Look at these interesting porcelain bowls by graduate student Atsumu Izumi from Tama Art University in Japan. This series titled “Disappearance” focuses on the fragility and weakeness of ceramic pieces. I love the imperfections, especially the illustration like stilted legs.
“We want to eat and not be eaten by our food right?”
I just had the strangest Ted Talk experience. Artist Jae Rhim Lee started The Infinity Burial Project where she plans to minimize the effect of death on our environment by having the human body be consumed by a unique strain of mushrooms rather than naturally decomposing and harmfully effecting the planet. This far out concept involves the deceased body to wear a mushroom death suit that activates the eating mushrooms to decompose the body without leaving waste behind. What do you think? Progressively environmental or creepy?
I found this hilarious scenario by illustrator Eleanor Davis on her blog a couple of months ago and I am convinced she’s been stalking me and drawing about my life. This is pretty much exactly how I feel about NPR Fresh Air host Terry Gross. Anytime, she gets controversial or rude responses from her interviewee, I get super protective and also internally shout “Don’t let him talk to you like that, Terry!” Glad there are other devoted fans out their also creating imaginary friendships with this woman.
Maybe I’m supposed to be a stylist. It seems to combine all of my scattered work history together. Set dressing, print, photography and design. I came across Dutch stylist Wenda Torenbosh today and I’m in love with her work! She has been featured in various Dutch publications such as Elle and her aesthetic ranges from childlike fantasy sets to dark and surrealistic. I especially love her work where kids are placed inside a Van Gogh like impressionist painting for Luna Mag.
I wanted to take a picture of this pretty street and this lady with a a bright yellow balloon got in the way and made the moment that much better.
One of my favorite podcasts is Design Matters with host Debbie Millman. She has great way of prefacing each interview with a hilarious story about herself and she always chooses interesting people in the Design field to talk to. I heard a really interesting interview with book cover designer Peter Mendelsund recently about the future of e-books and the declining need of book designers. The end of print is not a new phenomena, the decline in newspapers and magazines are a fact of life but I really never thought of the decline in beautiful book art. Sure a kindle shows the cover of a book for a split second but then it disappears into a file and the text is the only thing that remains. There will be no purpose for bookworm designers to read novels and spend months reflecting on the meaning of the words and how to best relate it to imagery. I’ve always thought of book stores as a little gallery where designers and artists are able to visually showcase whats hidden behind the cover. I’m curious/nervous to see how the future of books will change book design in the coming years.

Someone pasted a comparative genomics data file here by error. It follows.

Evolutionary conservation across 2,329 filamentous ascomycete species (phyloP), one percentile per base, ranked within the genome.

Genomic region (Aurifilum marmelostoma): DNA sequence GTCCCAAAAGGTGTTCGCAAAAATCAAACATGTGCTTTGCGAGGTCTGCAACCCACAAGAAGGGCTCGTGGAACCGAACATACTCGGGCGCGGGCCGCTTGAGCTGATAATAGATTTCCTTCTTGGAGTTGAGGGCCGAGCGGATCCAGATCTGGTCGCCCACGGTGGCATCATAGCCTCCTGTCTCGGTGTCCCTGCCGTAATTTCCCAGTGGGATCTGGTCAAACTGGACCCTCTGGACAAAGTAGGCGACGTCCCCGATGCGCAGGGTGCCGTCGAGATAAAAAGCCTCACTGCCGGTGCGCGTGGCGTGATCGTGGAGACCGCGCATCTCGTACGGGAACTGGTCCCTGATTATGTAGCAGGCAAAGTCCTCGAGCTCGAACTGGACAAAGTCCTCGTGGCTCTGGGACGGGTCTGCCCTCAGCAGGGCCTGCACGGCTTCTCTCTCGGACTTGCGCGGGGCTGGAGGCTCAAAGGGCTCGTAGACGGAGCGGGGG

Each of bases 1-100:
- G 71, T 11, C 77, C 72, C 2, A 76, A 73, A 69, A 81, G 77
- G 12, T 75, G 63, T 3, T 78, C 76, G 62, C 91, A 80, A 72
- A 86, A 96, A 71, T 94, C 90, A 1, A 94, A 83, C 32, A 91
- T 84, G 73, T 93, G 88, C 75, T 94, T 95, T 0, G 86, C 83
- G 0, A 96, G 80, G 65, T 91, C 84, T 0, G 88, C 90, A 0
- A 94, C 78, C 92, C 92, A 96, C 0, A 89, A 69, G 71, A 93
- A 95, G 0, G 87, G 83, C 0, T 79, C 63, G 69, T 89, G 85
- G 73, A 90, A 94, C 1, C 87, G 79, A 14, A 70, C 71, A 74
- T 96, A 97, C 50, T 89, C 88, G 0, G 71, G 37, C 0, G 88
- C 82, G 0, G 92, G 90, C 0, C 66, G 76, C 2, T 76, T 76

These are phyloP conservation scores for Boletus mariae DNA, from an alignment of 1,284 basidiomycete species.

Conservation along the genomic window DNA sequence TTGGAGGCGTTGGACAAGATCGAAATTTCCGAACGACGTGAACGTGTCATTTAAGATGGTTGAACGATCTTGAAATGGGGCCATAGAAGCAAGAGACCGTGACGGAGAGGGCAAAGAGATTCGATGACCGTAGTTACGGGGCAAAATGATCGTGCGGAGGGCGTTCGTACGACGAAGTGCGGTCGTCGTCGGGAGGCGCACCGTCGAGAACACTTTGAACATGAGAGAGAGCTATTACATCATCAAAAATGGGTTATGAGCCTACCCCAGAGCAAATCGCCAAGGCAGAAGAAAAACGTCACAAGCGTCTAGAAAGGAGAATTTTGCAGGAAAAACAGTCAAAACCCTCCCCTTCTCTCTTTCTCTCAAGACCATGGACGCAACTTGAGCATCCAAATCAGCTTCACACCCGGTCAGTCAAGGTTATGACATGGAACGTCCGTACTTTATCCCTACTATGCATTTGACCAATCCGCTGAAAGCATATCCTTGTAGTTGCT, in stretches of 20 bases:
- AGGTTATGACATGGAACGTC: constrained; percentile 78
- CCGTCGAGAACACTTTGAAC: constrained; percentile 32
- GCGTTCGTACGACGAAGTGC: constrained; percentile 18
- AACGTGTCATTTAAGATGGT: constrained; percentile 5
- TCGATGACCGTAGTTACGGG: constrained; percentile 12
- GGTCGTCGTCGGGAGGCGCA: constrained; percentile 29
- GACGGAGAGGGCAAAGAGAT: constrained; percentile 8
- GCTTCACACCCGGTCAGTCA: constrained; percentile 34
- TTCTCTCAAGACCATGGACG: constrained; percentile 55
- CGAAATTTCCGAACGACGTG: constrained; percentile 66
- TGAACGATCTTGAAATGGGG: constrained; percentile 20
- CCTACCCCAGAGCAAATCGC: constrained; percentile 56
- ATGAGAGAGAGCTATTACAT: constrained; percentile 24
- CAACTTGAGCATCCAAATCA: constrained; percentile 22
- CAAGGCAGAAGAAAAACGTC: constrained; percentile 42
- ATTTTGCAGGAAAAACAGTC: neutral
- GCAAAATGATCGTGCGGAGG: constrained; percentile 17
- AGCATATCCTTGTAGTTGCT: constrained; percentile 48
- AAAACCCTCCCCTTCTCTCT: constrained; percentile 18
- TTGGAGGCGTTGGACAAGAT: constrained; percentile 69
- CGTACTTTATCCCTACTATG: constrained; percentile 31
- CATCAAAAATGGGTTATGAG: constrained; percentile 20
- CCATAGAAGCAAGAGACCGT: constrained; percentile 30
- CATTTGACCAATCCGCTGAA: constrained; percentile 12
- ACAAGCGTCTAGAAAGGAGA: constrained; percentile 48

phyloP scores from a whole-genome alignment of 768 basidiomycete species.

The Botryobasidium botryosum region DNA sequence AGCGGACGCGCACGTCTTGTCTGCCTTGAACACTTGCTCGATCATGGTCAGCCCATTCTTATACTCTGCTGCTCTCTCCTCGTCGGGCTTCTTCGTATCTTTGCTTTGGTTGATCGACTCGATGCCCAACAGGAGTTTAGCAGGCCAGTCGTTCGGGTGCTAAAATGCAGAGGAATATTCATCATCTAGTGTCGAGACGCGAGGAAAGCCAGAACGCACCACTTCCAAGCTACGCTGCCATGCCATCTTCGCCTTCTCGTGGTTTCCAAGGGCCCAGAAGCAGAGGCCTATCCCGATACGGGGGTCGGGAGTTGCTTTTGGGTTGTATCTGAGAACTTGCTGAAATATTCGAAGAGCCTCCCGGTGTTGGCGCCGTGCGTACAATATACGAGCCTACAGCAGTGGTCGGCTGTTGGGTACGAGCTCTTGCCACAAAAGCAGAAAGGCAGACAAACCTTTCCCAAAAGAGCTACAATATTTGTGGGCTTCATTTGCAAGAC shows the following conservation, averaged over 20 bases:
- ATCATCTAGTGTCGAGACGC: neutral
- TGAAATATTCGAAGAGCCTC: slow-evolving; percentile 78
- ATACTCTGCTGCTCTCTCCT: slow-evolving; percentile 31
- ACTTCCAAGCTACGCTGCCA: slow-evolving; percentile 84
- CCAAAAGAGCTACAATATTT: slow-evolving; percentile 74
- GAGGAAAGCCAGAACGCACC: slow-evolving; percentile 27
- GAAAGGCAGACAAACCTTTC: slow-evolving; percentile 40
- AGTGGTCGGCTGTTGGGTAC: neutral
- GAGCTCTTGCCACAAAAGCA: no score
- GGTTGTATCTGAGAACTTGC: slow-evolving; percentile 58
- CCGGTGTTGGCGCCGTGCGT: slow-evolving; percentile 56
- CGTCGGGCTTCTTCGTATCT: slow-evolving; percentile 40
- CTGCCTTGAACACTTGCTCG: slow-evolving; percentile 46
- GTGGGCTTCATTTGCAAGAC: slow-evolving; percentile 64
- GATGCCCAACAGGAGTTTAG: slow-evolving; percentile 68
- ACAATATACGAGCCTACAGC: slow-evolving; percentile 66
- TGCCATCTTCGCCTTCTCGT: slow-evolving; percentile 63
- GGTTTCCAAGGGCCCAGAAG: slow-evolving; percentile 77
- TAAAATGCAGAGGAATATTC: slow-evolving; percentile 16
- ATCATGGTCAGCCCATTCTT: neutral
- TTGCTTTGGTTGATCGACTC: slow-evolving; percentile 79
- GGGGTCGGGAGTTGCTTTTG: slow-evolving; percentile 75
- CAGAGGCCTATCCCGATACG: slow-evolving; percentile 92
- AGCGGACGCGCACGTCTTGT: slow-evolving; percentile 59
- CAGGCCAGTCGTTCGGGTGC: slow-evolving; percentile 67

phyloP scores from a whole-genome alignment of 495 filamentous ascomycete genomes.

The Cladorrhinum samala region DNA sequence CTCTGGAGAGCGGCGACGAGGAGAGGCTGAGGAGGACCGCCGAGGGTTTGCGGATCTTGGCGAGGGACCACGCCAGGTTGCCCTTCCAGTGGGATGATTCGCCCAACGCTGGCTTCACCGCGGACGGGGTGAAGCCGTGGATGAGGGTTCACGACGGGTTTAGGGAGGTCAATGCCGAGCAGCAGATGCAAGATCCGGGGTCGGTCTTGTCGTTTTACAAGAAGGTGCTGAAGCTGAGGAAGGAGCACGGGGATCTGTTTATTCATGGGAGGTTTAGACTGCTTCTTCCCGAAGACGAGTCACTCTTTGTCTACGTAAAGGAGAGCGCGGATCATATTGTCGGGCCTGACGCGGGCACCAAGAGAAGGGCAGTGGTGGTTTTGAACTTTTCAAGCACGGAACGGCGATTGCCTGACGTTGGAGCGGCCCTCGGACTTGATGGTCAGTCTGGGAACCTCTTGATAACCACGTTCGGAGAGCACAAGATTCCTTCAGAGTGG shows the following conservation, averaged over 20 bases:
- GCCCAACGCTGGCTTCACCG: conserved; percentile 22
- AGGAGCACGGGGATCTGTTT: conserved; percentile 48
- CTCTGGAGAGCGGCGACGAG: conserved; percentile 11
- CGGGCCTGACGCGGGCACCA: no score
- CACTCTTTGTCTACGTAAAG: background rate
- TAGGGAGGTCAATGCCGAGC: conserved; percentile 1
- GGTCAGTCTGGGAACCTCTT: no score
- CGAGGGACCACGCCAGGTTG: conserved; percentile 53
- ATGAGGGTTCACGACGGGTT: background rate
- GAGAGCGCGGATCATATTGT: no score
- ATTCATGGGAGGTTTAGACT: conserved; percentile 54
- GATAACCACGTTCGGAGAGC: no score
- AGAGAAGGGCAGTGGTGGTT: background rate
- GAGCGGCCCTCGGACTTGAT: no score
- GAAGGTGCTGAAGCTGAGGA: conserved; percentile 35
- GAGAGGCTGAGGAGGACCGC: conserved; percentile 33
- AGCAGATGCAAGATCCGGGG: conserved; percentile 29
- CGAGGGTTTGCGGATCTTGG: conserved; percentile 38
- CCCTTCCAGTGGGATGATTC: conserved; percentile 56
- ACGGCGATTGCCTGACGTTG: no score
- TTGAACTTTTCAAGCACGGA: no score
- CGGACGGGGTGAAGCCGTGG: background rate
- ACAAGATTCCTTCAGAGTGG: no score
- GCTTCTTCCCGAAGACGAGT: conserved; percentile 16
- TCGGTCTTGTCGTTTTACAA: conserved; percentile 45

My oh my! I’m half Japanese and I’m sad to admit that I don’t love sake. I can tolerate it but I don’t go out of my way to order it. Even when I worked at a sushi restaurant and had access to free sake, I didn’t abuse those opportunities like a normal college student. This packaging by Swedish designer Frederik Neppelberg however, has me drooling over these Ohmine Junmai Ginjo sake bottles. I’ll probably take a couple of sips and carefully display them in my living room but hey, atleast it got me looking.
The sixth issue of Romka Magazine is now out! This is especially exciting because my boyfriend Arun Sood’s photograph is featured and the person depicted is my good friend Andre D. Singleton. Romka is a photography publication dedicated to publishing only images of really meaningful experiences. They are less concerned about perfect techniques and more about the individual story behind each photograph. This specific photo brings back a lot of memories for me. It was the year a bunch of us international students lived in crazy shipping containers and bonded over excitment to be in this new city.
In Arun’s words:
In 2009, I moved abroad to study in Amsterdam. Despite not knowing anyone upon arrival, I was lucky enough to move in with three great flatmates in the legendary Flat 51. Our flat became a social hub with regular parties, music and an all-round good vibe. This picture of my flatmate Andre was taken from my room and peers into the common area. It immediately reminds me of the flat’s vibrant atmosphere.
You can learn more about Romka or order a copy of the publication here.
Photos via so87
My latest obsession with pinterest led me these beautiful photographs of Okinawa, Japan. This is where I spent my childhood years and I’ve been itching to go back for there for six years now. Isn’t it pretty?
I stumbled upon the illustrations of Zoe More O’Ferrall in this issue’s Elle Decoration. You can certainly recognize her London roots in a lot of her work. Classical and decadent outlined buildings yet messy and playful at the same time. Check out her graffiti tagged piano for Mumford and Sons below.